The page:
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NEW YORK (Reuters) - Oil prices settled slightly higher on Tuesday in volatile trading, then were mixed after hours when an industry group's preliminary report showed a surprise build in U.S. crude inventories.
Oil prices seesawed throughout the day after falling sharply over the previous six sessions. Prices have been pressured as rising U.S. crude production has offset much of the output cuts by OPEC and other countries trying to reduce a global glut in crude.
“We’ve seen rigs increase for the last 14 weeks and if we continue to see that it could put pressure on crude oil prices," said Tariq Zahir, managing member at Tyche Capital Advisors.
Prices dipped after the market settled. The American Petroleum Institute said its data showed U.S. crude oil stocks rose 897,000 barrels in the latest week. Analysts had expected a draw of 1.6 million barrels.
The API also said U.S. gasoline inventories increased. The market will watch closely Wednesday morning to see whether official data from the U.S. Energy Information Administration confirms the API numbers. [EIA/S]
U.S. crude futures CLc1 settled up 33 cents to $49.56 a barrel, breaking a streak that saw the benchmark lose 7.4 percent. Brent crude LCOc1 settled up 50 cents at $52.10 a barrel. Both crude contracts fell after the API report, but U.S. crude bounced back to its settlement price.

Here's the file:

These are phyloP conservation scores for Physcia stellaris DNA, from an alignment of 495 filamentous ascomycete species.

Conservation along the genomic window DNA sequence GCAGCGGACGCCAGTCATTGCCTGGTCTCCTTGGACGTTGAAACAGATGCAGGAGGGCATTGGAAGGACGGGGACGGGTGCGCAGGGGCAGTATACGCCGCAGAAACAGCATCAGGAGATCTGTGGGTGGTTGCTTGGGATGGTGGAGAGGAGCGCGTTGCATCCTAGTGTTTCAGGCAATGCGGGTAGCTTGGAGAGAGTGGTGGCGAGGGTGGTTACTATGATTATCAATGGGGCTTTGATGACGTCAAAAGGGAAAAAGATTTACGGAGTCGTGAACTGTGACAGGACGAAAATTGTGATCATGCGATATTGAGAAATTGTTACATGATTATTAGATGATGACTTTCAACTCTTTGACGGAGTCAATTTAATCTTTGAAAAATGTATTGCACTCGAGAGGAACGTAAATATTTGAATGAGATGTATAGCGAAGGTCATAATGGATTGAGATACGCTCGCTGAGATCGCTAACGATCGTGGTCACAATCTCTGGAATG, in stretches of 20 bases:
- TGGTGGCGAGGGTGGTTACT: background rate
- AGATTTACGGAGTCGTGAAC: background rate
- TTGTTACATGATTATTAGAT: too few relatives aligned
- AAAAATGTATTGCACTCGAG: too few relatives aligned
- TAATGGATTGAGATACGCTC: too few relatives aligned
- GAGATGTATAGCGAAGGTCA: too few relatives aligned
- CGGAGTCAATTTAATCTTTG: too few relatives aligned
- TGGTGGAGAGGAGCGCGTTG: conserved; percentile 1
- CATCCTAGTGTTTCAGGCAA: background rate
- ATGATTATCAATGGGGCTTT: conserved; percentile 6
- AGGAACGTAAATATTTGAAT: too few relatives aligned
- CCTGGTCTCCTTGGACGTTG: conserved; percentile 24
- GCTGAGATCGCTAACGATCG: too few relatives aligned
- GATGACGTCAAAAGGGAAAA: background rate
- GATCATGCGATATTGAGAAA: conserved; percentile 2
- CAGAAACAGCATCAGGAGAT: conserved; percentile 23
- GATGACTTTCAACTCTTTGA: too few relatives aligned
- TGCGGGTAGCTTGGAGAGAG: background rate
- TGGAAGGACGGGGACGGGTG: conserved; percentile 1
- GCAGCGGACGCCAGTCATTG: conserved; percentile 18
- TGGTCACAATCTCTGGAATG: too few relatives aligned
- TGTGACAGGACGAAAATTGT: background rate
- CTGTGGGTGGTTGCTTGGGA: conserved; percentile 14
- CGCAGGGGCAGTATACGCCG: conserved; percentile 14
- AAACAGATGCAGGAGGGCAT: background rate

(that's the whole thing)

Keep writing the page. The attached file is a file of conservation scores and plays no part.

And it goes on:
The API said gasoline stocks rose 4.4 million barrels. Analysts polled by Reuters had expected a 1 million-barrel decline, as U.S. summer driving season approaches.
"We're seeing less demand last week which could be allowing a build, and it could be furthering that as the weeks go on," Zahir said.
Brent is down about 5 percent since early December, when the Organization of the Petroleum Exporting Countries and Russia agreed to cut output by 1.8 million barrels per day (bpd) in the first half of the year.
On Tuesday, the Interfax news agency quoted Russian Deputy Prime Minister Arkady Dvokovich as saying Russia may increase oil production.
Matt Smith, director of commodity research at ClipperData in Louisville, Kentucky noted that global crude loadings "continue to tick higher" and added that the glut probably will not abate "until we see the oil on the water falling."
Georgi Slavov, head of research at Marex Spectron, said supply should tighten over the next couple of weeks, "not only in the Arabian Gulf but also with Russian oil. Russia is not going to pump and export as much oil as they did in the last couple of weeks."
Additional reporting by Amanda Cooper in London and Henning Gloystein in Singapore; Editing by David Gregorio and Marguerita Choy